The optimization of radiological protection alongside following standard protocols for radiological procedures is to minimize the risk of the patient and personnel. Benefit: risk ratio is improved for patients when radiological examinations are justified, and when principles of quality control and strict adherence to quality assurance are incorporated. It is the responsibility of nuclear medicine physicist and the radiologist to maintain an inventory of radioactive sources available in the hospital as well as to update it from time to time. Radiation hazard or nuclear radiation warning signs should be displayed wherever radioactive isotopes are stored or manipulated, or radiological procedures are being performed. Increasing source to patient distance, minimizing exposure times, and appropriate radiation shielding are protection measures for external radiation exposure hazards.

Radiation safety program which comprises implementing new procedures and proposed changes to equipment and facilities has to be overseen by the Radiation Safety Committee (RSC) from time to time. Radiation safety pyramid provided by RSC that illustrates the workflow of responsibility should be displayed in the radiology department of the hospital.[3] RSC approves the radiation safety program implemented by radiation safety officers and staffs. Initiatives must be taken for regulatory compliance and safety management of radioactive equipment as well as sealed and unsealed radioactive materials. In the chain of radiation safety responsibility, radiation workers handling radioactive materials and sources at the bottom of the safety pyramid form the most important link. The maintenance of occupational radiation exposure records and quarterly reviews of all personnel should be undertaken by the RSC, giving priority to individuals whose occupational exposure appears excessive. RSC formulates regulatory policies for quality control testing, calibration of radiation-generating devices, nuclear medicine equipment, radiation protection apparel, radioisotope waste, and shipment summary.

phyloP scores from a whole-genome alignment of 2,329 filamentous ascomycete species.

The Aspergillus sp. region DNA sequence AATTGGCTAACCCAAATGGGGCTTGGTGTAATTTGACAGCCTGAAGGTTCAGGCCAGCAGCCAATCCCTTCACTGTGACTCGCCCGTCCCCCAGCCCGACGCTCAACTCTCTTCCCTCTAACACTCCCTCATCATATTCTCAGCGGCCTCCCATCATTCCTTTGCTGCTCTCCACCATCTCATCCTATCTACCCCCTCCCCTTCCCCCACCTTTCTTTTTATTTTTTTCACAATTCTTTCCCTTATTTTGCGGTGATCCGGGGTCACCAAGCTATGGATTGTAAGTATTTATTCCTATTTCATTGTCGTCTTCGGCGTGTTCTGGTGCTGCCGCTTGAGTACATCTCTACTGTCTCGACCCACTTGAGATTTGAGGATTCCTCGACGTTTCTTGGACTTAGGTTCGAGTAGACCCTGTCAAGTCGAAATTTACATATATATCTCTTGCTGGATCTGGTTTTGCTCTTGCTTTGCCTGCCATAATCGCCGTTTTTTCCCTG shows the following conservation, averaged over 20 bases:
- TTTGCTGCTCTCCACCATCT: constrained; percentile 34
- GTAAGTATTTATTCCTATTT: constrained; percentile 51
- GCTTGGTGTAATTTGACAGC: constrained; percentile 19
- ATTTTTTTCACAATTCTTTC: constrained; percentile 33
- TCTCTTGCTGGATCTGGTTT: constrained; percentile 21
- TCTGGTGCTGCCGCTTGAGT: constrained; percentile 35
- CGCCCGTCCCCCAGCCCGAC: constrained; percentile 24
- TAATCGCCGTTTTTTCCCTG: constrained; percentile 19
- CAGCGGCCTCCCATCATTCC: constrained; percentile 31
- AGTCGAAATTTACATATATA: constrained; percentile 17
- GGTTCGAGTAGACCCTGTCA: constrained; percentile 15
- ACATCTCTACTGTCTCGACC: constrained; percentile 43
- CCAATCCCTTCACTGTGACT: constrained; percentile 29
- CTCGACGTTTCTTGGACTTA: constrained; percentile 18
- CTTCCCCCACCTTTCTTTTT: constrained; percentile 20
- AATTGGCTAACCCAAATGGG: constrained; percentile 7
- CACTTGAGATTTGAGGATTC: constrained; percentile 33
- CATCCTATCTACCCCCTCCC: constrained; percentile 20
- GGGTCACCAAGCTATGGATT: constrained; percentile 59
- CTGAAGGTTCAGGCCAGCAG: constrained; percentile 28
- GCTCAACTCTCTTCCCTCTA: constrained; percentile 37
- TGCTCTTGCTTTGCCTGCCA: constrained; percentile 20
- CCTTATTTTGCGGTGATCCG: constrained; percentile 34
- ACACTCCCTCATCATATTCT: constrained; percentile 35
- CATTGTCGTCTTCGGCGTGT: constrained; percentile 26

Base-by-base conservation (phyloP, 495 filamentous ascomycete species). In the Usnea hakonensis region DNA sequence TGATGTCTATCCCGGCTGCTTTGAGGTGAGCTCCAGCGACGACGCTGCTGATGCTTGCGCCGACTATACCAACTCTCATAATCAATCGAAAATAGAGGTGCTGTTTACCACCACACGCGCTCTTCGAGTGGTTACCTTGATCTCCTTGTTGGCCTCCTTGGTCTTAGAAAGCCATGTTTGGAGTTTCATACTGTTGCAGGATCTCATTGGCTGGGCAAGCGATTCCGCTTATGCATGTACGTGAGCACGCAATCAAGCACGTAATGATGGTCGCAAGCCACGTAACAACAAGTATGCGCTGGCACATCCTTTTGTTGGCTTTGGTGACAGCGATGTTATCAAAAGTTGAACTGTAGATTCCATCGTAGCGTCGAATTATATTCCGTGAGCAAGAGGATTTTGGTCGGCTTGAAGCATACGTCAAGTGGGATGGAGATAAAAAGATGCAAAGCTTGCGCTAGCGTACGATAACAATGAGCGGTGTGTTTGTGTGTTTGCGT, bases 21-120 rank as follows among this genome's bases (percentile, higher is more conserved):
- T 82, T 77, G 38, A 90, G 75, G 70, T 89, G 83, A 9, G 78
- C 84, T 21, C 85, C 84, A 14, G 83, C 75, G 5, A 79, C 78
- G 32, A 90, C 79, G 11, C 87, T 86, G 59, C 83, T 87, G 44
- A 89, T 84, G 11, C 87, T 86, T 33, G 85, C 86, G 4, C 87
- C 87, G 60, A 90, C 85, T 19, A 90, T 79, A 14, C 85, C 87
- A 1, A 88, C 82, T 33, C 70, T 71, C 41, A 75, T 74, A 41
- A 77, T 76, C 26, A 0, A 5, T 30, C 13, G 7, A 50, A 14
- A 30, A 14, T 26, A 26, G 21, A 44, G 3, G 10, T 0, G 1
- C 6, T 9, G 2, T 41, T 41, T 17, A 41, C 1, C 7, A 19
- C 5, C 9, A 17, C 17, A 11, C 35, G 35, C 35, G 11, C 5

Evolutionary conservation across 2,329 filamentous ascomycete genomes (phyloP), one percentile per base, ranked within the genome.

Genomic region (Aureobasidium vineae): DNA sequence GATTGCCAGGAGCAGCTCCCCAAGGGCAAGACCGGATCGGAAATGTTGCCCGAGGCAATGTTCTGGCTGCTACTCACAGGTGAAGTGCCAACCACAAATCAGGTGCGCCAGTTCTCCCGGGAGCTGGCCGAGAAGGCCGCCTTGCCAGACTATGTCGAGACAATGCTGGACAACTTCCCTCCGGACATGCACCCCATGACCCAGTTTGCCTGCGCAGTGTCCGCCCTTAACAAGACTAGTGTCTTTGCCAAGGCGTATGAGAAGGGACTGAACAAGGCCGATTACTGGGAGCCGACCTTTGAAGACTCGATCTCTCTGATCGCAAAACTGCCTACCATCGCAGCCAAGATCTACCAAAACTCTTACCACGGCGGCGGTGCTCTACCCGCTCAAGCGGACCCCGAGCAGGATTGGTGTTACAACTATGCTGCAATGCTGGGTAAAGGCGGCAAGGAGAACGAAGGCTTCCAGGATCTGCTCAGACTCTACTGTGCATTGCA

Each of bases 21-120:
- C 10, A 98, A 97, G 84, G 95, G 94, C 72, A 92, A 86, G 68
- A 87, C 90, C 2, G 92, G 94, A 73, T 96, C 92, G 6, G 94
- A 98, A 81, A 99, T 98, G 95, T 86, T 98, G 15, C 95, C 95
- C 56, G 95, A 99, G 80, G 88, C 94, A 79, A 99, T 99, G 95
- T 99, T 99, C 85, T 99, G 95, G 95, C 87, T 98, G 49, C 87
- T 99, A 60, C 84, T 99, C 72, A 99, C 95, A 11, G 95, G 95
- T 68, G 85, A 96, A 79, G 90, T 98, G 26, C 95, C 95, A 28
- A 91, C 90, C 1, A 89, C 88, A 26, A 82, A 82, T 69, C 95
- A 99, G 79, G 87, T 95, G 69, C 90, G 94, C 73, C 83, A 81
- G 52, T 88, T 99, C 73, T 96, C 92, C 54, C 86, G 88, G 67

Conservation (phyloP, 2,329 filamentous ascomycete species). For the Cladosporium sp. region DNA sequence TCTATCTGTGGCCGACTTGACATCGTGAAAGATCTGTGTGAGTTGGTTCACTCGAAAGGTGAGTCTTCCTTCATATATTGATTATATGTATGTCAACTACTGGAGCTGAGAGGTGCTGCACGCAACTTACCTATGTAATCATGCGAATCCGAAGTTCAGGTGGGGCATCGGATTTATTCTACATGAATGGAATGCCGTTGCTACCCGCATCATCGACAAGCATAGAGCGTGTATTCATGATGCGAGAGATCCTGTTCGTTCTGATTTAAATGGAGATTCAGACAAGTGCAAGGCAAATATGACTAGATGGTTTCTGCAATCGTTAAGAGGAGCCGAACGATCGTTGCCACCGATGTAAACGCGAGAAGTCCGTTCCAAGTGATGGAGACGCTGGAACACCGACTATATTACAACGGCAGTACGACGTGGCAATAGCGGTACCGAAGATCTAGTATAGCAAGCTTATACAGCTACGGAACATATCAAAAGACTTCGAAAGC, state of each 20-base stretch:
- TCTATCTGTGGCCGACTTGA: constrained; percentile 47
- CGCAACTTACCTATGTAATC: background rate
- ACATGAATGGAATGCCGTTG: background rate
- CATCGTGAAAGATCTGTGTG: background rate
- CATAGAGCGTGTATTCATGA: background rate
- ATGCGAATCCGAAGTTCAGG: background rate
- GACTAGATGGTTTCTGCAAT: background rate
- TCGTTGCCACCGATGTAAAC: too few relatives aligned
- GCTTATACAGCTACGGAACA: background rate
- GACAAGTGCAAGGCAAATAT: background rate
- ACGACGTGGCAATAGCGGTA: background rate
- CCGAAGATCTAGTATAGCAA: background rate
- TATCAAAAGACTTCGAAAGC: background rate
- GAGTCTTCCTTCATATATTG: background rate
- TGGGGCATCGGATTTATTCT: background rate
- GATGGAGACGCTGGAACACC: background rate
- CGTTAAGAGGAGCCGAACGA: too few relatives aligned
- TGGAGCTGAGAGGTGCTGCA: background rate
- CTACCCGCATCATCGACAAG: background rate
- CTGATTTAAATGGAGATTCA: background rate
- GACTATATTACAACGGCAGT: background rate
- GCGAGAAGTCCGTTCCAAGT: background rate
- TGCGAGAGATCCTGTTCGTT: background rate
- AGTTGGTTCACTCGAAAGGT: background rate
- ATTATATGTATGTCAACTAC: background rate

The Food and drug administration's center for devices and radiological health, which organizes radiation safety programs from time to time regarding the usage of radiation-emitting products should also enforce mandatory requirements for radiation safety by organizing voluntary programs and by promoting public–private partnerships for their safe utility by medical personnel. Public and professionals alike are trained in these programs for ensuring their safety. Adequate education should be provided regarding radiation-emitting sources, beneficial uses of radiation, and the risks posed by a wide range of radiation emissions. These programs also ensure that patients receive the correct radiation dose at the appropriate time using the appropriate imaging modality. Radiation safety programs should be designed to protect patients, medical personnel, general public, and environment by ensuring safe handling and storage of radioactive materials. Annual review of the entire radiation safety program should be undertaken to determine compliance with the regulatory requirements. Remedial action is recommended to foresee deficits in the radiation safety program.

Appropriate usage of radiation-emitting machines and hardware; manufacturing safe and low-dose equipment; awareness and understanding of radiation safety and protection principles by users; awareness of radiation risks and protection concepts by patients and consumers; protection from hazardous radiation overdoses; and minimizing unnecessary and low-yield radiation exposures form the mainstay strategies of radiation safety and protection. Appropriate radiation regulatory authorities and surveillance committees should be formed, which provide with necessary information, yearly statistics, continuous surveillance, and updated radiation safety protocols from time to time. RSC is also required to take timely action when necessary. Certification and training programs of medical personnel dealing with radiation should be made mandatory for ensuring safe radiation practices. Recognizing the fact that we all have a role in promoting radiation safety should be the aim of radiation safety programs.

Radiation monitoring guidelines are as under

  1. Who needs a dosimeter – Because of the possible hazards when dealing with radiation, AERB guidelines require all personnel to wear proper radiation monitoring devices at all times while using energized radiographic equipment or near radioactive sources
  2. Proper use of dosimeter – Monitors are issued and must be worn to measure occupational exposures
  3. Where to wear the dosimeter – Badges should be clipped to an article of clothing at the collar level; however, when working in fluoroscopy or on portable procedures, the badge is to be worn outside the lead apron, clipped to the uniform collar, and never on the lead apron